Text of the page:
How Much Me-Made Is Enough?

Hey Makers!

When I saw the ask go out with this prompt, my immediate response was, “The question of how much me-made is enough?!! I think about this ALL THE DAMN TIME.” Which is embarrassingly true. But first – let me introduce myself: I’m Madeline, @hart_anders on Instagram and hartande on Ravelry. You may have read my contribution to the community post on queer sewists! My insta bio, “Queer woman, seminarian, knitter, sewist, dog owner, Minnesotexan” covers the basics, although I guess I’m Minnesotexuckian these days. My journey with handmade clothes started early, though I only began to make my own in 2014.

Three kids in handmade clothes

My siblings and me in Granmom-made Easter clothes, San Francisco, mid-90s. I’m on the left.

I come from a family with a strong tradition of creativity, of make-do and mend, of hand-me-downs and second-hand shops, of over-dying and changing buttons. When shopping, my mom’s refrain was always, “I know you want it, but do you need it?”

That question plagues me. My initial response to the question, “Do you aim for a 100% me-made wardrobe?” is YES! Of course! I’d love to have a wardrobe made entirely by me. Jeans that fit perfectly. Tops that are long enough; that fit just how I want. Sweaters in colors I want; cardigans that button without straining across the chest or hips. Dresses that work for my style. I daydream about this me-made wardrobe. I plot out how to convert my RTW into me-mades – make that body longer, lengthen the hem, shorten that sleeve, take in the waist, add pockets. . .  I imagine a smaller closet, with just what I need. I dream a sort of me-made capsule wardrobe, filled with all the things I love and that all work together in a cohesive palette.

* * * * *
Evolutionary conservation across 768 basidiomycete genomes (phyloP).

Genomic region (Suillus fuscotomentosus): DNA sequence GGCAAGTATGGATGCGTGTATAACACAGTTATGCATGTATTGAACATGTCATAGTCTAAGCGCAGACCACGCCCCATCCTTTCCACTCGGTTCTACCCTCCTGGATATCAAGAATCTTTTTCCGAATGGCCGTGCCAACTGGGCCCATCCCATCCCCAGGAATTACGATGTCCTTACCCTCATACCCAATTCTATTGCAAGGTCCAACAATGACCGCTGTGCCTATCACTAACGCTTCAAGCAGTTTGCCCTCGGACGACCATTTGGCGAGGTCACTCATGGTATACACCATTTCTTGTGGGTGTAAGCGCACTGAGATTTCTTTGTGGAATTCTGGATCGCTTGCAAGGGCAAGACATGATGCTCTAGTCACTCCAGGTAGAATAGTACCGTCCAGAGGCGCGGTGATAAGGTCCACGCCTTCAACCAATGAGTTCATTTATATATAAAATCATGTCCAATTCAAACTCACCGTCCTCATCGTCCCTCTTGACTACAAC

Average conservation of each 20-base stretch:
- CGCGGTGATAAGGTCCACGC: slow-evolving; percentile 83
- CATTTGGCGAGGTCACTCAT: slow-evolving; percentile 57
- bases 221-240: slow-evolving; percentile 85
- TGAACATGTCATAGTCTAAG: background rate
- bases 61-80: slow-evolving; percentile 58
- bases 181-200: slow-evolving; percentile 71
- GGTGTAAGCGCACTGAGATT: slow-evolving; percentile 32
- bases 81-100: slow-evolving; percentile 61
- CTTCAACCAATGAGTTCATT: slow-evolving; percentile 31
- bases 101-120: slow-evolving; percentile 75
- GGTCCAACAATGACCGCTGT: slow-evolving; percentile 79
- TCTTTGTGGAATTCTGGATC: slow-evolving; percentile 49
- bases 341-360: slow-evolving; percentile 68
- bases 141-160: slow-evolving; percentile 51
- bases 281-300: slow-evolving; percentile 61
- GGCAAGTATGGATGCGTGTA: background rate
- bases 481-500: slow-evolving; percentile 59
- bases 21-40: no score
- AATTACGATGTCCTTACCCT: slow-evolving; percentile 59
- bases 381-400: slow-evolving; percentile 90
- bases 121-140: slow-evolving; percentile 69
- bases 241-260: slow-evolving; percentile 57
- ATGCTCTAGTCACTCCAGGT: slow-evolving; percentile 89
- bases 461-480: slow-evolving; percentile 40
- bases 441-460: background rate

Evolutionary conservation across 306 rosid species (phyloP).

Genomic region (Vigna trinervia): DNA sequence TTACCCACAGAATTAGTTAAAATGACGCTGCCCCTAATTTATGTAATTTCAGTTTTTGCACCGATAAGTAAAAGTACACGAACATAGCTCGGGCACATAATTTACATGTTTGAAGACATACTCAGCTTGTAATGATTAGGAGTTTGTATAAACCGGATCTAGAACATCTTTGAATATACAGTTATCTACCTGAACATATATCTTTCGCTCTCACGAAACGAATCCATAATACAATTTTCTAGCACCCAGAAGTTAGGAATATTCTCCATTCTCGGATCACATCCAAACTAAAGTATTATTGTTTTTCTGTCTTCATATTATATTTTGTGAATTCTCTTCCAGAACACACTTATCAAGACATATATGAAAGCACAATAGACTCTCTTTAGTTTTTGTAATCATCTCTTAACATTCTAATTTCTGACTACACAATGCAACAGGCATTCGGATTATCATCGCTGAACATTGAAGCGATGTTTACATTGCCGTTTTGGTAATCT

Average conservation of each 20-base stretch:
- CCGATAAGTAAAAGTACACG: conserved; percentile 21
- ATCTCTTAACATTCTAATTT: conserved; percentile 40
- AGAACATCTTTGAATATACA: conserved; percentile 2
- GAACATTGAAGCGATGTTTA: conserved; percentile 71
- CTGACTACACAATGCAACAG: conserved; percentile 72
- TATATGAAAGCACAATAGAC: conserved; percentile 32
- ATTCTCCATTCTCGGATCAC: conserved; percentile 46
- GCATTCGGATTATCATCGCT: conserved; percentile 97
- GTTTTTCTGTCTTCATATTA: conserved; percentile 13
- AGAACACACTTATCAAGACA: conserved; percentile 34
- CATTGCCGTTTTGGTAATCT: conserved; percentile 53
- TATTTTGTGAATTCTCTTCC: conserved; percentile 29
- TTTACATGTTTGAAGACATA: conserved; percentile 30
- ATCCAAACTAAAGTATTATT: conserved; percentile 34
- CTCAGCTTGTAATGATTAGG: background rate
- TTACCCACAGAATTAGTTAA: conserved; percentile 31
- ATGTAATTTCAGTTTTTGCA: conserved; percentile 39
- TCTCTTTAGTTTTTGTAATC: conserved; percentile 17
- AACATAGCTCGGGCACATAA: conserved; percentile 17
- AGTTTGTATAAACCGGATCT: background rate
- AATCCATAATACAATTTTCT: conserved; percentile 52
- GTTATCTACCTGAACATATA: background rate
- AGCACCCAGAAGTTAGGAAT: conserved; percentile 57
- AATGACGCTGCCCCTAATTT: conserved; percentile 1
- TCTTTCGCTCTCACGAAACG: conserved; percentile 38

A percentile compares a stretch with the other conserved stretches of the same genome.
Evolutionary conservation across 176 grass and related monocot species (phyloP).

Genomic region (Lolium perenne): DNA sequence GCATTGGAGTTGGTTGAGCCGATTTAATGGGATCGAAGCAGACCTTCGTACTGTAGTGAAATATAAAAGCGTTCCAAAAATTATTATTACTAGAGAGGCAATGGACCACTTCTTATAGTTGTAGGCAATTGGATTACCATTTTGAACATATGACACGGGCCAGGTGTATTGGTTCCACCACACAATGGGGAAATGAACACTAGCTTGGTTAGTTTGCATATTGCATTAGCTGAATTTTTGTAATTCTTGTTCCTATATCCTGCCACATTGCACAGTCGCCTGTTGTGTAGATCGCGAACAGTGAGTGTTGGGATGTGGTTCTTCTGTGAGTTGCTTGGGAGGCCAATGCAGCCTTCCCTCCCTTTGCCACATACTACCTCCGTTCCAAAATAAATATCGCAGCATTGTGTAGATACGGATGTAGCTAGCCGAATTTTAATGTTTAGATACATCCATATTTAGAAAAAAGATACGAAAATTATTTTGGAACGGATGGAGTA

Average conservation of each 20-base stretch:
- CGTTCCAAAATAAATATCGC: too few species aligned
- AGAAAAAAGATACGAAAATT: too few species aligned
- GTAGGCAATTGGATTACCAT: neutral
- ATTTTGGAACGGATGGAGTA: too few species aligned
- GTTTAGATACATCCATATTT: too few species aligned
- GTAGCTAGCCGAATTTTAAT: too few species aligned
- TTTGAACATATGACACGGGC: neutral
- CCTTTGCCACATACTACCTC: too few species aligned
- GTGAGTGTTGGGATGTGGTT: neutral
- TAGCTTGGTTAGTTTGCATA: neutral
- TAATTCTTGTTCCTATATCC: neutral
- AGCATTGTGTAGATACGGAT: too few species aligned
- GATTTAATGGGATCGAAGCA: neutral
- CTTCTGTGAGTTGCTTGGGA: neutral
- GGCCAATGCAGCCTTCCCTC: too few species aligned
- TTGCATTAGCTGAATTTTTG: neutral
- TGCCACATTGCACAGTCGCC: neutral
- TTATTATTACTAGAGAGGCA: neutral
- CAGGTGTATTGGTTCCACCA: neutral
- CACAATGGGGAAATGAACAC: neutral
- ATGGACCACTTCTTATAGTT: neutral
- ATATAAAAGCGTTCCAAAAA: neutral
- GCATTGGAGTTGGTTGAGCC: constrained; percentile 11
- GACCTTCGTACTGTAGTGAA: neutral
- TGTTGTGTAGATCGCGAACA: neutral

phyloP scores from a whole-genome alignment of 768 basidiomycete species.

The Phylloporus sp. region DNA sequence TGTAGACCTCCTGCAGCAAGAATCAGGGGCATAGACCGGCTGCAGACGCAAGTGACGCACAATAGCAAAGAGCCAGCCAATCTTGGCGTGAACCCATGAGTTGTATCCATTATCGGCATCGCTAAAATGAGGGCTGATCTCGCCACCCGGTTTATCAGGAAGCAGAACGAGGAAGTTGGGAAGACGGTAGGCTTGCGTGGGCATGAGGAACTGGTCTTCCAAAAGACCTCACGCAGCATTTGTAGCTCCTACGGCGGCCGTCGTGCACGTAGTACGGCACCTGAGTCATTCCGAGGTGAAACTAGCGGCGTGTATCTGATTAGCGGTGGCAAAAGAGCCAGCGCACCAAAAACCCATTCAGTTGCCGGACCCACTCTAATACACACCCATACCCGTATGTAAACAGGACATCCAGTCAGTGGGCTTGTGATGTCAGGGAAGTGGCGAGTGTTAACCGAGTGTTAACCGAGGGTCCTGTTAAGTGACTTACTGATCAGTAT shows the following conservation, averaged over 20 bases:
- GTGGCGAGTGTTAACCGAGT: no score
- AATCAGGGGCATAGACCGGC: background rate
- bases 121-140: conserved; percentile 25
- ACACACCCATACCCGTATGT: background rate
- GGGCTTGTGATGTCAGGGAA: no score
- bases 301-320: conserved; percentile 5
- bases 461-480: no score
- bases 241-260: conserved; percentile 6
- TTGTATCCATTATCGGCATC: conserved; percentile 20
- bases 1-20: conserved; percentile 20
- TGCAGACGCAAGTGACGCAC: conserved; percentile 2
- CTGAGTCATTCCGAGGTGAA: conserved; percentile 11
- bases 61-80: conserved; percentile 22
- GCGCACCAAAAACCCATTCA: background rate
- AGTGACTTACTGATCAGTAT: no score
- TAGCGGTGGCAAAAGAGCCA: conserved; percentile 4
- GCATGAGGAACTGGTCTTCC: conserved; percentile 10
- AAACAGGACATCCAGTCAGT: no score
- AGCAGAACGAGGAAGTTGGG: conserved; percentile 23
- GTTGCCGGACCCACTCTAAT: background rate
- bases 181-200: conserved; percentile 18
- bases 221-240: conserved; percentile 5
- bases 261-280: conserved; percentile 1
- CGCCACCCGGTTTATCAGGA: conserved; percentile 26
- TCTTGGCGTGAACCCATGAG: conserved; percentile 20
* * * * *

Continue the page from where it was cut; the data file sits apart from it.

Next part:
And then I think about my beloved second-hand sweaters, sweaters I’ve carefully darned and patched. Or my RTW jeans that have had the crotch repaired because everything else is still good fabric. Dresses I’ve overdyed to give a new life. The two sweaters I inherited from my grandma. My flannel shirt that is so ubiquitous in my wardrobe that I based the colors of my imaginary me-made wardrobe entirely on it. I think about the sweatshirt, missing sleeves and collar, that first entered my life when I was 8 as a hand-me-down, which I still wear. RTW dresses I bought on a whim and loved. All the clothes I’ve taken care of – that cardigan for at least 8 years, those blouses for 6, those jeans for at least 4 years. All the socks I’ve carefully darned, all the tights with the feet cut out since I wear them with boots anyway. The bras that fit, after years of searching.

So, clearly, a 100% me-made wardrobe is not going to work. I’ve got too much RTW I love, and I certainly don’t have the time or money to replace it all with me-mades. Maybe 100% me-made is a goal I head in the general direction of, instead of a finite destination. Here’s where the second part of the question really gets at me – how much me-made is enough? My honest and most immediate answer is “I’ll tell you when I get there.” How much me-made is enough is a delicate balance of time, energy, money, and the current contents of my closet.